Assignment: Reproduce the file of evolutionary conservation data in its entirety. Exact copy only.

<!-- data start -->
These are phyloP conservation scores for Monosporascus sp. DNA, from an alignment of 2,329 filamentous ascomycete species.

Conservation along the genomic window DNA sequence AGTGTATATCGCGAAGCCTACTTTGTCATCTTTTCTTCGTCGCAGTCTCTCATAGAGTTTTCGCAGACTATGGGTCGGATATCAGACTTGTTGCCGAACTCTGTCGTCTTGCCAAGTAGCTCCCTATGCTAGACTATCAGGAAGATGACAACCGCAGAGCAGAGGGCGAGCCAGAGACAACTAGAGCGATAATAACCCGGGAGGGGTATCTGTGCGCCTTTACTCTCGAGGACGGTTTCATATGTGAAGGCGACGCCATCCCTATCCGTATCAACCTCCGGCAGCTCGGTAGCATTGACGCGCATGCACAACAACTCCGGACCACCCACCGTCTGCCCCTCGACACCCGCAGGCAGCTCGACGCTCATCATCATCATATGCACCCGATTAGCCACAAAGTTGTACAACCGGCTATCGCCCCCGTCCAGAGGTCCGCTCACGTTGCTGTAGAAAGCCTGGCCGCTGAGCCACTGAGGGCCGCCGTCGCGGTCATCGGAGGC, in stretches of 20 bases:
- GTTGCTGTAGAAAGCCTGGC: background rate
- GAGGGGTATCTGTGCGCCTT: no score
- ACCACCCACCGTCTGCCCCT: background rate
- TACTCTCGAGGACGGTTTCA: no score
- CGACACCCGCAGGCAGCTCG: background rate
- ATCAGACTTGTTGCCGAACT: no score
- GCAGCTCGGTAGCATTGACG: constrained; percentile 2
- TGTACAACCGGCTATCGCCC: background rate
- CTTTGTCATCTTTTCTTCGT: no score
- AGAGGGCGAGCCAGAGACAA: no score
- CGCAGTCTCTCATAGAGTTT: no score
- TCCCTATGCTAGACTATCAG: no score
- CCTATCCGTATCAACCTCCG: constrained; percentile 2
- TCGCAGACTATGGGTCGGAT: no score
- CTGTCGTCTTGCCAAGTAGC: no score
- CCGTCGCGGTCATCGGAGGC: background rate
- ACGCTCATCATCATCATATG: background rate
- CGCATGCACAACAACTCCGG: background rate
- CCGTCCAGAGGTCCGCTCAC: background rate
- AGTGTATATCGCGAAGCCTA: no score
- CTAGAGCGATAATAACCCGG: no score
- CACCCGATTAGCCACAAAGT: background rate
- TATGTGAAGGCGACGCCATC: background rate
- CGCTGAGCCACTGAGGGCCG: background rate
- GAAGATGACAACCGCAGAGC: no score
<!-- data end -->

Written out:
These are phyloP conservation scores for Monosporascus sp. DNA, from an alignment of 2,329 filamentous ascomycete species.

Conservation along the genomic window DNA sequence AGTGTATATCGCGAAGCCTACTTTGTCATCTTTTCTTCGTCGCAGTCTCTCATAGAGTTTTCGCAGACTATGGGTCGGATATCAGACTTGTTGCCGAACTCTGTCGTCTTGCCAAGTAGCTCCCTATGCTAGACTATCAGGAAGATGACAACCGCAGAGCAGAGGGCGAGCCAGAGACAACTAGAGCGATAATAACCCGGGAGGGGTATCTGTGCGCCTTTACTCTCGAGGACGGTTTCATATGTGAAGGCGACGCCATCCCTATCCGTATCAACCTCCGGCAGCTCGGTAGCATTGACGCGCATGCACAACAACTCCGGACCACCCACCGTCTGCCCCTCGACACCCGCAGGCAGCTCGACGCTCATCATCATCATATGCACCCGATTAGCCACAAAGTTGTACAACCGGCTATCGCCCCCGTCCAGAGGTCCGCTCACGTTGCTGTAGAAAGCCTGGCCGCTGAGCCACTGAGGGCCGCCGTCGCGGTCATCGGAGGC, in stretches of 20 bases:
- GTTGCTGTAGAAAGCCTGGC: background rate
- GAGGGGTATCTGTGCGCCTT: no score
- ACCACCCACCGTCTGCCCCT: background rate
- TACTCTCGAGGACGGTTTCA: no score
- CGACACCCGCAGGCAGCTCG: background rate
- ATCAGACTTGTTGCCGAACT: no score
- GCAGCTCGGTAGCATTGACG: constrained; percentile 2
- TGTACAACCGGCTATCGCCC: background rate
- CTTTGTCATCTTTTCTTCGT: no score
- AGAGGGCGAGCCAGAGACAA: no score
- CGCAGTCTCTCATAGAGTTT: no score
- TCCCTATGCTAGACTATCAG: no score
- CCTATCCGTATCAACCTCCG: constrained; percentile 2
- TCGCAGACTATGGGTCGGAT: no score
- CTGTCGTCTTGCCAAGTAGC: no score
- CCGTCGCGGTCATCGGAGGC: background rate
- ACGCTCATCATCATCATATG: background rate
- CGCATGCACAACAACTCCGG: background rate
- CCGTCCAGAGGTCCGCTCAC: background rate
- AGTGTATATCGCGAAGCCTA: no score
- CTAGAGCGATAATAACCCGG: no score
- CACCCGATTAGCCACAAAGT: background rate
- TATGTGAAGGCGACGCCATC: background rate
- CGCTGAGCCACTGAGGGCCG: background rate
- GAAGATGACAACCGCAGAGC: no score